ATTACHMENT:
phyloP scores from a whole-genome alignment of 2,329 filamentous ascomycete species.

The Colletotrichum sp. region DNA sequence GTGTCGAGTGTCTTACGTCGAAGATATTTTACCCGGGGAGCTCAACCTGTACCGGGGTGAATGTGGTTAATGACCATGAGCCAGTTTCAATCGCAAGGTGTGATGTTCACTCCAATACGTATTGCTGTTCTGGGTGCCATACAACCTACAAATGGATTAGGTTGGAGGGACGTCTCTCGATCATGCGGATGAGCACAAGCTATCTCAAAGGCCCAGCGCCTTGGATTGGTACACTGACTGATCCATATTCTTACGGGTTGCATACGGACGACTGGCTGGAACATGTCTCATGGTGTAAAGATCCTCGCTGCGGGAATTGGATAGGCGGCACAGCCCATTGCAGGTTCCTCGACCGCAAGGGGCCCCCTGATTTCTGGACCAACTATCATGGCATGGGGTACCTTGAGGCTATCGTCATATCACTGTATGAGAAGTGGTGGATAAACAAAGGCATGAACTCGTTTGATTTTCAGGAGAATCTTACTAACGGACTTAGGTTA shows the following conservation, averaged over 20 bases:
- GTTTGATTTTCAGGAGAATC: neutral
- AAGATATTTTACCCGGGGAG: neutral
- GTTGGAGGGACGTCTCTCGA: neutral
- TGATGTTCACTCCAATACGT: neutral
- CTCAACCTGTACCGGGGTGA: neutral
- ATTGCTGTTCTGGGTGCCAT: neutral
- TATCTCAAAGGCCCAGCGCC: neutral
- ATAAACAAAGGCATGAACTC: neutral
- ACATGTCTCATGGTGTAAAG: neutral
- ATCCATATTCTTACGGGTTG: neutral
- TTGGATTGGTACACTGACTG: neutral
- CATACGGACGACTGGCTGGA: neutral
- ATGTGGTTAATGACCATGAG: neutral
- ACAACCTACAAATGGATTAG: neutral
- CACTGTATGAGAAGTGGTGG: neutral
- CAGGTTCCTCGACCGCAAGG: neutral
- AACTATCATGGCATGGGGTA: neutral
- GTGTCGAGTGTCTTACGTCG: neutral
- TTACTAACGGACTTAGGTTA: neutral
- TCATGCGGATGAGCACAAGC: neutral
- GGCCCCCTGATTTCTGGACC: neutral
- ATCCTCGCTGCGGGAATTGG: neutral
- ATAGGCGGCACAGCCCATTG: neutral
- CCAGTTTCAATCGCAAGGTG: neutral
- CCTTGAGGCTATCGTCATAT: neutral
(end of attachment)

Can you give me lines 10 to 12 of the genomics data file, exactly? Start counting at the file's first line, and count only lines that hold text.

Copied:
- ATAAACAAAGGCATGAACTC: neutral
- ACATGTCTCATGGTGTAAAG: neutral
- ATCCATATTCTTACGGGTTG: neutral